• “It is not preordained that all our efforts toward Good will be corrupted.” Thank God! I remember my mother, one day when I was despairing of doing any real good in the world, taking me aside and saying, in effect, that we must do good, and trust that God will take that good and grow it, even though we may never, before death, see its fruits. Her point was that good isn’t thrown away, even when we don’t see it make a difference. In my own life, corruption seems to creep in when I take my eyes of God and put my sole trust in my own wisdom. Corruption isn’t inevitable, but it is still a threat and we must watch for it.

  3. She does that quite often. I am grateful to be her daughter.

    For some reason, your replies to my comments, and the replies of a few other people as well, are not showing up in my feed. This is very annoying. 😛

  4. Poking around on the Tolkien gateway, looking for where I might have seen that comment about Aragorn and Eowyn, I found this: http://tolkiengateway.net/wiki/Letter_66
    Tolkien apparently wrote this of Faramir! “I am sure I did not invent him, I did not even want him, though I like him, but there he came walking into the woods of Ithilien.”

    XD This makes me so happy! I know what that’s like! To have a character just walk into a story, and knowing, somehow, that they belong there.

    • One of the things I love about The Lord of the Rings is the way in which it clearly takes its author by surprise in so many ways. That quote from the letter is truly delightful!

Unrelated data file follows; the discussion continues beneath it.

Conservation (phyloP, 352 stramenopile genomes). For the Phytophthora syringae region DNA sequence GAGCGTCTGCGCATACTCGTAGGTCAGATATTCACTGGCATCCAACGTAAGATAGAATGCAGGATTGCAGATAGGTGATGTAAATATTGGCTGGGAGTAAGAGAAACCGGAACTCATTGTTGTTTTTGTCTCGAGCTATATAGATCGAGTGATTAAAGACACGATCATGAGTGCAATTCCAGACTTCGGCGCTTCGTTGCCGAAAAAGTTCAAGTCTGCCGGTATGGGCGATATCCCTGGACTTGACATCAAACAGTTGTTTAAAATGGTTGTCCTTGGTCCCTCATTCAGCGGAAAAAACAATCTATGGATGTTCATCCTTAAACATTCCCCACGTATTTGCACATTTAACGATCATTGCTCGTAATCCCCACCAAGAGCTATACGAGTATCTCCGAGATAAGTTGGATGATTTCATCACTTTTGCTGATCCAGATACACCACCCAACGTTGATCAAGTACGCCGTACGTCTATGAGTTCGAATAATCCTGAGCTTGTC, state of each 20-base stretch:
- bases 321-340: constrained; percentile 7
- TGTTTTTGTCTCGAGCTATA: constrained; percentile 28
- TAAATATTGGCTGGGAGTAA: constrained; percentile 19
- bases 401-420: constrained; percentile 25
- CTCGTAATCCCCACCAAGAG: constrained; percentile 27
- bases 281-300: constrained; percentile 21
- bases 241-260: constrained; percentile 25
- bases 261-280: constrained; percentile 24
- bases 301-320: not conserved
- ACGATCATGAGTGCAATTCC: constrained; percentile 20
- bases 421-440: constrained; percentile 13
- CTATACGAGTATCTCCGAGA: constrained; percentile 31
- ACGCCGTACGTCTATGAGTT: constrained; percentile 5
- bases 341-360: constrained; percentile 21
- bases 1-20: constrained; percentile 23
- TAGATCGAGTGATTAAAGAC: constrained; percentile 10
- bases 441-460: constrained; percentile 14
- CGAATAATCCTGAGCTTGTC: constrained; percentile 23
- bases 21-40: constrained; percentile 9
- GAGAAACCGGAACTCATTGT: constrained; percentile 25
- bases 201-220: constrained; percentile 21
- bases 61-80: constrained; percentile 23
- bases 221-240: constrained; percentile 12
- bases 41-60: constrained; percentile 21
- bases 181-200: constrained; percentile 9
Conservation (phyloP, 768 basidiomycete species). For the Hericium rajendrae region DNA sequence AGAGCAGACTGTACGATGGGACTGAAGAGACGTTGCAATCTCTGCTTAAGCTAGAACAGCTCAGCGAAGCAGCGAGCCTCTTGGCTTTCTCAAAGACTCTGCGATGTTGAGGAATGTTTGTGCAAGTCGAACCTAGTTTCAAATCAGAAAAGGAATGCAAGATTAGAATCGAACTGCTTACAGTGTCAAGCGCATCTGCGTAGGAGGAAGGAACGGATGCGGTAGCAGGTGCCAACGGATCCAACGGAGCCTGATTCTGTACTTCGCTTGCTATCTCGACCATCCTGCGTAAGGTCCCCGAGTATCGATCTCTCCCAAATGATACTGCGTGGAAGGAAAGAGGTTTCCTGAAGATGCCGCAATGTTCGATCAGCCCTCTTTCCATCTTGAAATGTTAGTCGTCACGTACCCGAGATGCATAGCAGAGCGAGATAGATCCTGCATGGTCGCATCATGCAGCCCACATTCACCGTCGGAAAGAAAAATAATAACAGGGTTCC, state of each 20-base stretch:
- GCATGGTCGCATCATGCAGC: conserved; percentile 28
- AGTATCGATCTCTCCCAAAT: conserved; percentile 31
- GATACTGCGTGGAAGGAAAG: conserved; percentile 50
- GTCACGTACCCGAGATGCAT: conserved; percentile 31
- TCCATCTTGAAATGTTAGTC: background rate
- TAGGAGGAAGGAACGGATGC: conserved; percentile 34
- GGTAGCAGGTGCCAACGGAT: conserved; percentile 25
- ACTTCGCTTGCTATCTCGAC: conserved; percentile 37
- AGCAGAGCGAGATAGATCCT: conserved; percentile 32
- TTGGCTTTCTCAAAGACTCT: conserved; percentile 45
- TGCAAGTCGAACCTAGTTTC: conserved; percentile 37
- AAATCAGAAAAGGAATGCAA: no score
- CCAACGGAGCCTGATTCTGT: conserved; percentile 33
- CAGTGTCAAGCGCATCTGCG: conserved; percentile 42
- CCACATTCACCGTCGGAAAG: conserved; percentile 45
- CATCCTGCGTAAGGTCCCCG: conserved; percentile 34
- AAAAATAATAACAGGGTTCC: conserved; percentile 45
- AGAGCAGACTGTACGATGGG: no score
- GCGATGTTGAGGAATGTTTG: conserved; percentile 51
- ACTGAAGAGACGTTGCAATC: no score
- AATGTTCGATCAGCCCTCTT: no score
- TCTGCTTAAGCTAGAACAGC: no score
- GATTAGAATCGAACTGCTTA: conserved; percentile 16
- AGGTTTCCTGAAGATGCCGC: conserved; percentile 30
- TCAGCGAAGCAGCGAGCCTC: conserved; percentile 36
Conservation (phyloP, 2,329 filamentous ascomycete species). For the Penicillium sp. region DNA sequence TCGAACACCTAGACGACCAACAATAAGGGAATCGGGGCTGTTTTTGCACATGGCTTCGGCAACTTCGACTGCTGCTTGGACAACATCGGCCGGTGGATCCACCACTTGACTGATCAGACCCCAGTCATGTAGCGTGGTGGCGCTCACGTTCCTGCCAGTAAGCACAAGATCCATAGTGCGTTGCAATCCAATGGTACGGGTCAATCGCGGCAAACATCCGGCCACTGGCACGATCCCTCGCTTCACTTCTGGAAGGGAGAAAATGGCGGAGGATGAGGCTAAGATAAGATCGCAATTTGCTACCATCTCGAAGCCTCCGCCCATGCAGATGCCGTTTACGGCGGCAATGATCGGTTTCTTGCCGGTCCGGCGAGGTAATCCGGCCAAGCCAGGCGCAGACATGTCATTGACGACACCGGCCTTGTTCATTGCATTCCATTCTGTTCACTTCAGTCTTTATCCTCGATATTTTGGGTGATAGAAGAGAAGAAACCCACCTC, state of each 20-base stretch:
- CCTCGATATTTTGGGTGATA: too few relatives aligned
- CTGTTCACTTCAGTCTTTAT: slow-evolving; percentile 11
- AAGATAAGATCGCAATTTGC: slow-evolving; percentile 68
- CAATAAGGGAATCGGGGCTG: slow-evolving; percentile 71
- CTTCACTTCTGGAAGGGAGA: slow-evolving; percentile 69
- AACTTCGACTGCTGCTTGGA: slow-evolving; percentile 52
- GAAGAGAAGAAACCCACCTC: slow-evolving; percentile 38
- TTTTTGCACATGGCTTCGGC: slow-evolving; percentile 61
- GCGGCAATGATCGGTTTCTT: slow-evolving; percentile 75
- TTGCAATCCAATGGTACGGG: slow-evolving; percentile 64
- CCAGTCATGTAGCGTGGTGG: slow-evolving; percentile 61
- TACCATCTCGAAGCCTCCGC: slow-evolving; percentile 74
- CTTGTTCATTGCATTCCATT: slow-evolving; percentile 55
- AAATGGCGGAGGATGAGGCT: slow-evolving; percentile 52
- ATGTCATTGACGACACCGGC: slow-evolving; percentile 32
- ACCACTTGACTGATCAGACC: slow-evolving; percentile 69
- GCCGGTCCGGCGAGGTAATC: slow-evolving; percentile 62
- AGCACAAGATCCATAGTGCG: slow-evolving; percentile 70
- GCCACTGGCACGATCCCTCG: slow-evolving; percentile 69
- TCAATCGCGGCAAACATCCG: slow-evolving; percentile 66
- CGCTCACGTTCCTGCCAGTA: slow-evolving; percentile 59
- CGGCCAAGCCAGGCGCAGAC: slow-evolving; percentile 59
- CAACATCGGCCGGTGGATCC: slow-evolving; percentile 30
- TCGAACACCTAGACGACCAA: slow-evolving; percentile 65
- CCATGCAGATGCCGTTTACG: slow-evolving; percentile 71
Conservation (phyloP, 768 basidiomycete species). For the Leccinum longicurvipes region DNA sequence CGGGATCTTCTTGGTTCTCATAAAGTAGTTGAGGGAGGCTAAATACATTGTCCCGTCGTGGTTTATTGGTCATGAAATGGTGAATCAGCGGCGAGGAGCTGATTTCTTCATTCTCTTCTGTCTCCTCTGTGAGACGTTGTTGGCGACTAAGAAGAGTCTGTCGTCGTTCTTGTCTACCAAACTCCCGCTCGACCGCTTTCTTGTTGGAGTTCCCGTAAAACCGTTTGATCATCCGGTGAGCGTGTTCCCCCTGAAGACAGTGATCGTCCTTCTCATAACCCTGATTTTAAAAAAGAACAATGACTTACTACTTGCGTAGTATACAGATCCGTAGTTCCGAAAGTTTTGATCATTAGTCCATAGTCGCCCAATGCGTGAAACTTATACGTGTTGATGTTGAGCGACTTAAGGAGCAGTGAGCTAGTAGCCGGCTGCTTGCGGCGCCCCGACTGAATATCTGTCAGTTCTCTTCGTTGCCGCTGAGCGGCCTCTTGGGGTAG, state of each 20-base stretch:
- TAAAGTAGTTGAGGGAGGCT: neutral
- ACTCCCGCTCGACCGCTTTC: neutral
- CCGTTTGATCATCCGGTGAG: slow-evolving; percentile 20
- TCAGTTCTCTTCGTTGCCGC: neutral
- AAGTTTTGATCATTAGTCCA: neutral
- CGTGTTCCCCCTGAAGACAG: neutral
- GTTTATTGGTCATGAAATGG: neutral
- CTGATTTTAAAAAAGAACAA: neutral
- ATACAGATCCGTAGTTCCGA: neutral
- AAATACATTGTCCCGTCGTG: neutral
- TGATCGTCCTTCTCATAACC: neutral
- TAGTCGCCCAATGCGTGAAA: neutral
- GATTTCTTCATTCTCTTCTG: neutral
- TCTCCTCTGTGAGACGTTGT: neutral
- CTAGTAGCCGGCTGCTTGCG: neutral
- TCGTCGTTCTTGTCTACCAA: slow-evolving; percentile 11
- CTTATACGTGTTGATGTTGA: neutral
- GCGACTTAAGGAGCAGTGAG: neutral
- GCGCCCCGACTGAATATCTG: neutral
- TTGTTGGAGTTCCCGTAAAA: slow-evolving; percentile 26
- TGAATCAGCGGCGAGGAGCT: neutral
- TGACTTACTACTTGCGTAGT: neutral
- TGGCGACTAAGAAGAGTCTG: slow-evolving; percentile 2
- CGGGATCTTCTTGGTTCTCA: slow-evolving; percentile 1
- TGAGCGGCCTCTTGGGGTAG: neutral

5. Well done! Nicolas and I read this very passage this week. I was going to post something on it, but from a different angle. We may still.
    I think that Jackson used Faromir not as a character to contrast Boromir, but as a mere tool in moving the lure of the ring narrative forward.

    • I do hope that you will post something and look forward to reading it. I am going on a two week family holiday at the end of the week so if I don’t comment straight away it will come fairly soon. It is interesting how in writing about Faramir more than any other character conversation has turned to Jackson’s treatment of him. I am re-reading Thomas Merton’s classic, The New Man at the moment and it has struck me how much of what Merton writes seems to apply to Faramir. I want to reflect on that in my next posting. More and more I am impressed by Tolkien’s spiritual insight. It goes so deep that it suffuses the whole of his sub-creation.